Saturday, January 05, 2008

Obama the first African-American President?

Barack Obama’s stunning victory against Hilary Clinton in the Iowa caucuses last Thursday night is the talk of the international press. That a black man defeated the establishment candidate in a primarily (95%) white state and the fact of a record turnout of Democrat voters suggests that Americans are seeing the need for fundamental change.

Interestingly, former Baptist preacher Mike Huckabee gained support from religious conservatives to stage a victory over Mitt Romney in the Republican race. Huckabee was, like Obama, an anti-establishment outcome. Insurgencies are occurring on both sides of US politics.

Obama’s victory shows that the boundaries of race in US politics have dissolved – an amazing outcome given that slavery was abolished in the US only 148 years ago. Ignoring the partisan issues associated with Obama’s candidature (I think his policy on Iraq amounts to abandoning a people who have turned on the terrorists and who desperately need support) the outcome here is, in itself, cause for celebration. It is noteworthy that Obama is addressing issues facing mainstream America not civil rights concerns. His speeches do not contain much content - most US political speeches do not - but he is a passionate performer who will go over well in the US. He is charismatic, carries an aura of authenticity and carries none of the baggage of disappointment that characterises recent US presidential politics. Clinton in comparison, is a boring hack who represents establishment politics.

In the overall scheme of things the events in a small state like Iowa might not seem important but they do set the tone for the remainder of the US presidential campaign.

Now on to Tuesday’s New Hampshire primary where early polls favoured Clinton and McCain. But those polls were taken well before the Iowa vote. The would-be Clinton dynasty is on the line in New Hampshire and support is turning against her. Yes, it couldn’t happen to a less pleasant person.

Barack Obama has a good chance of becoming the next US President. I think he will because I don’t believe Huckabee is electable and I cannot see who will stand up to oppose the calls for renewal by Obama? It is clear that Americans are disappointed with establishment politics and the current presidency. Obama is seen as a solution.


Mark U said...

You've got to keep in mind that the people that voted for OBama are registered Democrats that care enough resister and then turn up to vote. If Obama wins the Democrate nomination, there will be enough god-botherers, racists and conservatives to combine to make sure Obama won't be president.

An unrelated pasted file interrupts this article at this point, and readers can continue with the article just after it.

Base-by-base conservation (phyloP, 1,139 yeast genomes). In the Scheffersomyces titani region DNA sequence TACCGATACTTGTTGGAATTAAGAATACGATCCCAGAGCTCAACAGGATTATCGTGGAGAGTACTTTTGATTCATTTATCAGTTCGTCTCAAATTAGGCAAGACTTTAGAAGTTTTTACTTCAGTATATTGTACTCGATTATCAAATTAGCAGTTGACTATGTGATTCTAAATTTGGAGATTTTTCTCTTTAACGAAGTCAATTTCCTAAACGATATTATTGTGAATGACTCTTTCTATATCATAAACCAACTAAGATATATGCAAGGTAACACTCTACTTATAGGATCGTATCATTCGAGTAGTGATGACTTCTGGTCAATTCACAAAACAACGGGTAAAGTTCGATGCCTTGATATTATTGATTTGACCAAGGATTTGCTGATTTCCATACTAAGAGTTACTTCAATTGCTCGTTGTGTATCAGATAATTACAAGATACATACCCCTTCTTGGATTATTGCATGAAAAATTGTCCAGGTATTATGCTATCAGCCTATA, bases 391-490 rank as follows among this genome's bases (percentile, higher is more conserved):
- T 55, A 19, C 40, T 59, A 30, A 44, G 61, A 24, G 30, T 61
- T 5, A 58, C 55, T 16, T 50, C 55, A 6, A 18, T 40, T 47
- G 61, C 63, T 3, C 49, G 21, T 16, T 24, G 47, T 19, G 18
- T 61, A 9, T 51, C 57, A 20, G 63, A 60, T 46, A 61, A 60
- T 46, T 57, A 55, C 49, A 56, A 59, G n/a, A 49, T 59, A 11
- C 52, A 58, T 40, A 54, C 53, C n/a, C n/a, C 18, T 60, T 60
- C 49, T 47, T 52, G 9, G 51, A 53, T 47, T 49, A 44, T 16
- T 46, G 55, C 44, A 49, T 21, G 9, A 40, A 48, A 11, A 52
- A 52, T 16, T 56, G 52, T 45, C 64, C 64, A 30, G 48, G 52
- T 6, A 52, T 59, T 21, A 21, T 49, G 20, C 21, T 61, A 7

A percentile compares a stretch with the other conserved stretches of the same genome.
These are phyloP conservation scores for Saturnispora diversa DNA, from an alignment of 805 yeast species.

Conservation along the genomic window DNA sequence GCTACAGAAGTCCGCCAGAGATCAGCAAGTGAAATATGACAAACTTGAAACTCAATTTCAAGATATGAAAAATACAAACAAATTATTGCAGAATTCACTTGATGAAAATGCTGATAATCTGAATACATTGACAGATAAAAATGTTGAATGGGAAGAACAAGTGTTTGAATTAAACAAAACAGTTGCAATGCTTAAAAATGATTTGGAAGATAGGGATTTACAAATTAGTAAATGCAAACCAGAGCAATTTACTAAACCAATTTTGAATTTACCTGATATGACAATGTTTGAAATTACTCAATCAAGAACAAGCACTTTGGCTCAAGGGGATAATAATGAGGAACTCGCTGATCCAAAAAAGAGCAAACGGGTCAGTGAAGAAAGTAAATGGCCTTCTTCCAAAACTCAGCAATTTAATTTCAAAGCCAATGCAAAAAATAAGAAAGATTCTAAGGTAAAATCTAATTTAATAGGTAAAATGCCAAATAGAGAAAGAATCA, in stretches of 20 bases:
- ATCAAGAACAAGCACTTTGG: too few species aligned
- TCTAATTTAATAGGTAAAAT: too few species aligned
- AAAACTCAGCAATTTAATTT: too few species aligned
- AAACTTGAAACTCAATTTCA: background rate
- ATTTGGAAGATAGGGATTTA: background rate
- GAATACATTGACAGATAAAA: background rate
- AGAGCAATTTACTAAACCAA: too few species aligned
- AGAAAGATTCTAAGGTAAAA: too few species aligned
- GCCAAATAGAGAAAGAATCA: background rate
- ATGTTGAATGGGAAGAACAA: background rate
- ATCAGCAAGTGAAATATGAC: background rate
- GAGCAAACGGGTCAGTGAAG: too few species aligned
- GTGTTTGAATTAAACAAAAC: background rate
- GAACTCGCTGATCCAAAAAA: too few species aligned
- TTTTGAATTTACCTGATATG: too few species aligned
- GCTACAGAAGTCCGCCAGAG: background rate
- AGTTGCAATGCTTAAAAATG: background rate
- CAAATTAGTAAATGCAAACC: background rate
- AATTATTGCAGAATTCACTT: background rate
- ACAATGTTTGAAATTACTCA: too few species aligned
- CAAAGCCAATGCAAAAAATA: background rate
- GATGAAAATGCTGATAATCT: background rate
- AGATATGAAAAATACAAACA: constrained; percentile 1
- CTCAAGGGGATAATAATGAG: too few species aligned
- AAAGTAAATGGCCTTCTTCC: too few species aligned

A former Baptist preacher can hardly be described as anti-establishment, but I don't think Huckabee will win the Republican nomination. Their best chance against Obama is McCain or Guilliani, who I think could eventually beat Obama.

hc said...

Mark, I meant that Huckabee was not the candidate sought by the Republican Party machine.

I think Obama might end up getting elected president because he sounds untainted and without baggage.

Mark U said...

Various muck-rakers are laready putting around accusations that Obama is an ex-Muslim - with the implication that he has only become a Christian out of political convenience. Expect more mud to be thrown against him if he gets the nomination. A negative campaign based on unsubstantiated accusations will trigger the required response from the religious right, racists and conservatives. My prediction is that almost any Republican will beat Obama. If the Democrats want to play it safe Edwards is probably the best choice.

derrida derider said...

I groaned when I read these results. On one side a great speechmaker with no qualifications or experience beat an admittedly stodgy but massively competent candidate. On the other an inexperienced religious bigot beat experienced (albeit seriously flawed) heavyweights.

Surely the travails of GWB should have taught the Yanks that an attractive personal manner is no substitute for actual policy competence and administrative ability?

Rabee said...

My guess is that a McCain-Lieberman ticket will be hard to beat in the GE.

So I'm hoping for a Romney win in NH.

Guy said...

I think you might be right Harry. If the Obama locomotive steamrolls through New Hampshire, there may not be any stopping it. From what I've heard, despite the obviously ideological gap, he is the kind of Democrat some Republican voters would consider voting for.

I also think the Republican field is pretty underwhelming at present.

Anonymous said...

One trip to Senator Obama's official website is all it takes to confirm he offers absolutely nothing new (discounting various shades of gray.)

That fact, coupled with his win in Iowa and projected win in New Hampshire is all one needs to know about American politics.

Still, I will offer up the following experience. Please keep in mind that I've voted Democratic for the past 34 years and have never voted for anyone who wasn't a Democrat.

I recently reworded Senator Obama's healthcare plan and posted the main points on a very liberal forum where he is highly regarded.

The result?

I was virtually slaughtered by people who consider him "their" candidate.

Be afraid. Be very afraid--of American voters.



Anonymous said...

people dont take in mind the amount of things that black and white people have done in this world. all they think about is colour

Anonymous said...

I would hope that Americans have finally reached the place where the best candidate, regardless of color will be our next president. This election will be a great test for just how far American has really bridged the gap between black and white.